As a Kiva Fellow, I go to the field to interview borrowers about the status of their loan and talk about the business, the family, and their dreams for the future. Usually I do a short write-up to update the Kiva lenders, but sometimes I go overboard and write an essay. This is not representative of most journal entries, but I found her to be such an interesting client that I wanted to share it. I titled this journal update “Glenda’s Business and the Economics of a Half-Hectare Farm.” It only went out to 13 people, so I’m hoping for a larger audience here*:
As part of my job as a Kiva Fellow I visit borrowers to get updates on their business, which we then send on to you, the lender. I was hoping to talk with some borrowers that had not yet had journals so that we could connect with all of the Kiva lenders that hadn’t received an update. By chance, I ended up meeting up with Glenda for the second time. As you may have noticed, I sent you an update about 3 months ago on her business. I have to say, Glenda and her daughter Ivy are two of most interesting, friendly, and successful clients I’ve met in my time here. Let me tell you why.
When I met Glenda last time, she was harvesting kalubay in big bushels. I asked her to take me through the economics of her planting business, which her daughter, who speaks fluent English from her 6 years in Singapore, happily obliged. For the Kalubay, she gets 100 pieces during the first harvest and 200 pieces of slightly smaller versions of the vegetable during the second harvest. Each harvest occurs every 3-4 days for two months. This gives her about 20 harvests in total. She gets a whopping 15 pesos per kalubay. During the harvest season she employs 2-3 people from the community, giving them a livelihood for the time.
Last time she was also harvesting okra, a small vegetable that looks like asparagus. She gets 3,000 pieces every day for three months. Every package of 100 pieces nets her 30 pesos, for a profit of 900 pesos per day. This is a tremendous profit for a woman with a 600 square-meter farm. But unfortunately, the expenses are high.
She has to pay at least 10,000 for labor and material costs, including fertilizer. Fertilizer is tied to oil prices, which are rising right now. This cuts directly into the profits of small farmers like Glenda. Despite having an gross income of 60,000, she nets 30,000 pesos per month. This is still a nice bit of money. But her largest expense, transportation, is also part of her dream.
Every day she sends her crops to Bacolod. The cost for transporting her goods is 200-300 pesos for each trip. In addition, her two neighbors also have to send their crops to Bacolod at the same cost. Therefore, between the three of them, transportation costs run as high is 1,000 pesos per day. She would like to get a loan from Project Dungganon and use some of the profits from her business to buy a multicab, which is basically a shrunken truck. It is half-pickup, half-regular truck. A new truck costs 300,000 pesos. If she could use it to transport her crops and those of her neighbors, she could pay off the value in a little under a year. That is a great investment, but it also highlights an example of a poverty trap. Right now, her system of transportation is inefficient, but she cannot afford the upfront cost of the alternative, even if it will save her money in the long-run. Here is where microfinance and development investment come into play. The capital allows them to break free of this trap.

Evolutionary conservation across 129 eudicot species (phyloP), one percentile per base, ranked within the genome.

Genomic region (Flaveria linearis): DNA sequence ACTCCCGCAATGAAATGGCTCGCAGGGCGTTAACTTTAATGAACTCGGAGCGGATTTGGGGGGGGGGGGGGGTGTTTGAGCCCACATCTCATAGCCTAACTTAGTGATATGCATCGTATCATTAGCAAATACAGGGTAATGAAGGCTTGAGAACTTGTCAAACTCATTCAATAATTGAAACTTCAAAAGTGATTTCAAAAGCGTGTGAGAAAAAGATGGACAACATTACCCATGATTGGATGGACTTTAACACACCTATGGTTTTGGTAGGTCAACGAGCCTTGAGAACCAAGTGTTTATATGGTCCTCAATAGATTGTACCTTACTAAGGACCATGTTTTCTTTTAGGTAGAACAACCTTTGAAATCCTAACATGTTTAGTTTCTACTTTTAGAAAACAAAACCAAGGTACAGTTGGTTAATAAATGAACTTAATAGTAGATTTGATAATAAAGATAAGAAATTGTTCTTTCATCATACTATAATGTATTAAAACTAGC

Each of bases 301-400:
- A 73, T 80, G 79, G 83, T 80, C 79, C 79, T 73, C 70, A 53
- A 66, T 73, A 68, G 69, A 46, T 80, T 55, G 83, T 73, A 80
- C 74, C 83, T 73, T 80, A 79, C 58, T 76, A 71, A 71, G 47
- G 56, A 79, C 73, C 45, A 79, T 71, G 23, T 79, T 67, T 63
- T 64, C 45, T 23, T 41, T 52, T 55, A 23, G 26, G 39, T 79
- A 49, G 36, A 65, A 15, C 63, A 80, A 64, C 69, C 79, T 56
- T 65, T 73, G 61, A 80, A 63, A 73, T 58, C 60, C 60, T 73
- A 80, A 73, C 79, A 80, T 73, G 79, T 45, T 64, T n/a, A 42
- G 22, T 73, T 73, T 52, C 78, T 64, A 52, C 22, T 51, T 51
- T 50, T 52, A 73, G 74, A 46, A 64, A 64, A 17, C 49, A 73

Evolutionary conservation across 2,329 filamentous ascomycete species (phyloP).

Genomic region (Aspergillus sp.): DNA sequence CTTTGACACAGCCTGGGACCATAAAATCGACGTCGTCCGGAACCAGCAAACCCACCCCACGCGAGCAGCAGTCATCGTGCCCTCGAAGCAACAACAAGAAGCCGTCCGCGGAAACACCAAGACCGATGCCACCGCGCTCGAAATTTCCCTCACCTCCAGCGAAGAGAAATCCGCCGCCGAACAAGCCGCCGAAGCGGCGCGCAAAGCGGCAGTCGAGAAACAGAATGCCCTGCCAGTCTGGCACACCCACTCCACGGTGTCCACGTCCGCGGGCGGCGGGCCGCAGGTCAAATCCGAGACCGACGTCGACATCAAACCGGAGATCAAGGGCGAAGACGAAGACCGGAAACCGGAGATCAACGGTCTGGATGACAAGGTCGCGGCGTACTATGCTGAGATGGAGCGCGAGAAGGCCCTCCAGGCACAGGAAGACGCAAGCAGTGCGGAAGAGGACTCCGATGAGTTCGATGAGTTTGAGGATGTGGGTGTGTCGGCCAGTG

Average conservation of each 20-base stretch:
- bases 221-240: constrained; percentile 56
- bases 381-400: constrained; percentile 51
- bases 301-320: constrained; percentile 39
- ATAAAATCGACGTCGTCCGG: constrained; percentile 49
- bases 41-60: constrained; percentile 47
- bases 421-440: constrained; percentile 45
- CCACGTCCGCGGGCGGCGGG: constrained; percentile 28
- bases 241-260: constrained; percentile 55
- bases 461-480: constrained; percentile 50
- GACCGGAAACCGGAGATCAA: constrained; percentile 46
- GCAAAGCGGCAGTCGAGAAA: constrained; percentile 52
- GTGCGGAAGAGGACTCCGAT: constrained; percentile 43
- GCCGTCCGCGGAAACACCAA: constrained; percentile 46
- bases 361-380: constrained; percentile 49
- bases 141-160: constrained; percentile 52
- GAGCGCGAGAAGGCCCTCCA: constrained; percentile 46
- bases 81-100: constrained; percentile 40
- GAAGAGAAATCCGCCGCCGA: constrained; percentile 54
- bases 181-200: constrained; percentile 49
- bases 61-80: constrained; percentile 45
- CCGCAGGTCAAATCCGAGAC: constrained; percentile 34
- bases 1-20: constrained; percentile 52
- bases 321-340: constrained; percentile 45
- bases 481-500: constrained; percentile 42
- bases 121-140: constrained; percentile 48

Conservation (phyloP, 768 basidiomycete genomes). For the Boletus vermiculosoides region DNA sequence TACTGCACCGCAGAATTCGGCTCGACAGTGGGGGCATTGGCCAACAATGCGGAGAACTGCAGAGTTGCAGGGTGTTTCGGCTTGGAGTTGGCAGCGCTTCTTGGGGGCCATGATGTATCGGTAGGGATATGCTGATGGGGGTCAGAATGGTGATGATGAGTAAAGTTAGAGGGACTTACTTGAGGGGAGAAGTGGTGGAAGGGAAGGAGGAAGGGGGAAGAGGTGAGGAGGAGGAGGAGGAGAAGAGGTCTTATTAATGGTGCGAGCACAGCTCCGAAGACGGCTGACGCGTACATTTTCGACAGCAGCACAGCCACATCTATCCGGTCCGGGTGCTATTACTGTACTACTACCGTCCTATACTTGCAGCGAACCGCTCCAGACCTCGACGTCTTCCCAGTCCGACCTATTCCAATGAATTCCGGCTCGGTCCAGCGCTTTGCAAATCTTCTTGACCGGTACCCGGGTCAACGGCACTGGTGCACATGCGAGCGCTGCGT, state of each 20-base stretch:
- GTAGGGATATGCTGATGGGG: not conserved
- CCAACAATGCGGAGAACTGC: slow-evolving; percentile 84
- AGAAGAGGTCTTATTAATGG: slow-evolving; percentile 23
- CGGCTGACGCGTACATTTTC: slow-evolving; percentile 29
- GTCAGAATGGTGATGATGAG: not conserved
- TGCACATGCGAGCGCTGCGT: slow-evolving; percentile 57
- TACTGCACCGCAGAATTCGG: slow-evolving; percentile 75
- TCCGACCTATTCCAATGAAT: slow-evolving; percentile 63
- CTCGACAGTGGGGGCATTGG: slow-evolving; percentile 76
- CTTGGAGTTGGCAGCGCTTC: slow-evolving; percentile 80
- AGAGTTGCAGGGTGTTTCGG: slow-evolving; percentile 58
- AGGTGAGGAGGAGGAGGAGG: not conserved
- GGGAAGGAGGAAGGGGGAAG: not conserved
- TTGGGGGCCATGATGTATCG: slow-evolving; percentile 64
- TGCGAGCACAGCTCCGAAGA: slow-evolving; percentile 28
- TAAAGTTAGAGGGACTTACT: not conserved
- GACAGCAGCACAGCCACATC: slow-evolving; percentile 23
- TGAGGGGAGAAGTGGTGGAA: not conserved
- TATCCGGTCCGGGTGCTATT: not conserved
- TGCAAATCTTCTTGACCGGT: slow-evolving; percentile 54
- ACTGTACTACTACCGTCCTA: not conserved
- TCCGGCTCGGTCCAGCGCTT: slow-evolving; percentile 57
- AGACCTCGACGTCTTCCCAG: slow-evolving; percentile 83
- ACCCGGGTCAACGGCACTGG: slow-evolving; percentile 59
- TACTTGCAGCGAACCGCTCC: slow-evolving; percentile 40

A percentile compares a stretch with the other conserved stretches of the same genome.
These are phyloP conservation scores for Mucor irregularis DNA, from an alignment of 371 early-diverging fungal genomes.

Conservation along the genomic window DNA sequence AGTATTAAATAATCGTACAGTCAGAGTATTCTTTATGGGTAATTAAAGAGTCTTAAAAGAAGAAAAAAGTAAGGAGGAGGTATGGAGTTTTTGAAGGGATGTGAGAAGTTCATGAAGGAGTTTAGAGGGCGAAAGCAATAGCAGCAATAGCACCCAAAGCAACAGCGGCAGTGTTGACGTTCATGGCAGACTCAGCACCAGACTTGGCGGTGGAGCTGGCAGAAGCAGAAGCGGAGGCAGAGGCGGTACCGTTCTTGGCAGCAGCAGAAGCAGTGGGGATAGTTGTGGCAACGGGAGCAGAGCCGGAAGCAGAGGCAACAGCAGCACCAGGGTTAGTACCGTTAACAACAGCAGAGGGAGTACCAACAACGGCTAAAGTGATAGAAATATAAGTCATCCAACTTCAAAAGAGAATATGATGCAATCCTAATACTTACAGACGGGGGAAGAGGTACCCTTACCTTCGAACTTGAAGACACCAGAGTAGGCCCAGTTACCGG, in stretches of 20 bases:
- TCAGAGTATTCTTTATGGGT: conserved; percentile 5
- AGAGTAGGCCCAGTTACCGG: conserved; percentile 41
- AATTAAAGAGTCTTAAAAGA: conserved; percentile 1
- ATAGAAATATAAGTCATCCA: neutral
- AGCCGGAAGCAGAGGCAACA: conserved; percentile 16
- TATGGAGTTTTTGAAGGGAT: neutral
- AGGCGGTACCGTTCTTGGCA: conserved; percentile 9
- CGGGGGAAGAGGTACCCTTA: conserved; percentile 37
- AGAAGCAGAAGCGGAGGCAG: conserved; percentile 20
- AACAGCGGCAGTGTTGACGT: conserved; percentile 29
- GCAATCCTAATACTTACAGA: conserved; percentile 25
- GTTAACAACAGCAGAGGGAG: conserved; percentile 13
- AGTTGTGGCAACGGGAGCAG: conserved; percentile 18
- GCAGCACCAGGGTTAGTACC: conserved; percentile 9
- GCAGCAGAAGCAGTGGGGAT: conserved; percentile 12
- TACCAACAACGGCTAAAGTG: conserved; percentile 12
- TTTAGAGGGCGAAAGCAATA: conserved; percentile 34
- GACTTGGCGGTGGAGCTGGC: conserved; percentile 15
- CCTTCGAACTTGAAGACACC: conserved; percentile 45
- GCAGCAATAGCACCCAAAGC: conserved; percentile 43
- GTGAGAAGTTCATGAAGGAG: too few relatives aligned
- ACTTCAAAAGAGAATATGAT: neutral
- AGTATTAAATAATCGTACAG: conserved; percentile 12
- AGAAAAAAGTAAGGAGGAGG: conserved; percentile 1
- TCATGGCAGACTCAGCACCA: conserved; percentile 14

In any case, I talked with Glenda and her daughter for a half hour about these things, before they showed me her farmland and gardens. As we turned the corner, I saw a dozen people sorting small tomatoes into piles of green and red. These are Glenda’s workers, helping out with the tomato harvest. They are seen here, along with Glenda, her daughter Ivy, and Ivy’s young 2 year-old daughter.
And here is my original entry from December. Glenda was one of the first Project Dungganon clients I met in the Philippines:
We took a tricycle out to meet Glenda at her home first thing in the morning. The road to her home passes through many hectares of rice fields until reaching a small community, with Glenda and her family at the center of the activity. Today Glenda and her family and neighbors are packing vegetables into bunches of 100. Ladyfingers, okra, squash, and kalubay, or edible gourd, are the yield from the season’s harvest. Glenda used part of the loan from Dungganon Bank and NWTF for fertilizer for her husband’s farming activities, and is now preparing the rewards for sale at the markets of Bacolod over 50 km away.
Because of the favorable climate in the Philippines, crops can be planted year-round, without the need for the land to lie fallow. Hard work is rewarded with higher yields and greater income. There is some seasonality, but Glenda has her sari sari store to help her through those times. With her profits, she has already bought her house and appliances. Today her daughter is translating for us, describing their business, their successes, and the challenges. Glenda’s granddaughter is sitting on her lap – three generations preparing this year’s harvest for sale. They would like to buy more land on which to plant rice, but it is expensive, at nearly 1 million pesos per acre. There is a lot beside her house for 650,000 pesos, or $13,000, that she would eventually like to buy.
While I enjoy learning about the operations of a microfinance institution and the different programs offered by NWTF, this is still my favorite part of the job. Meeting and interviewing clients, spending time in the field, and attending center meetings. I never get tired of it.
*Copywrite issues with Kiva prevent me from actually putting up a photo of Glenda or her daughter.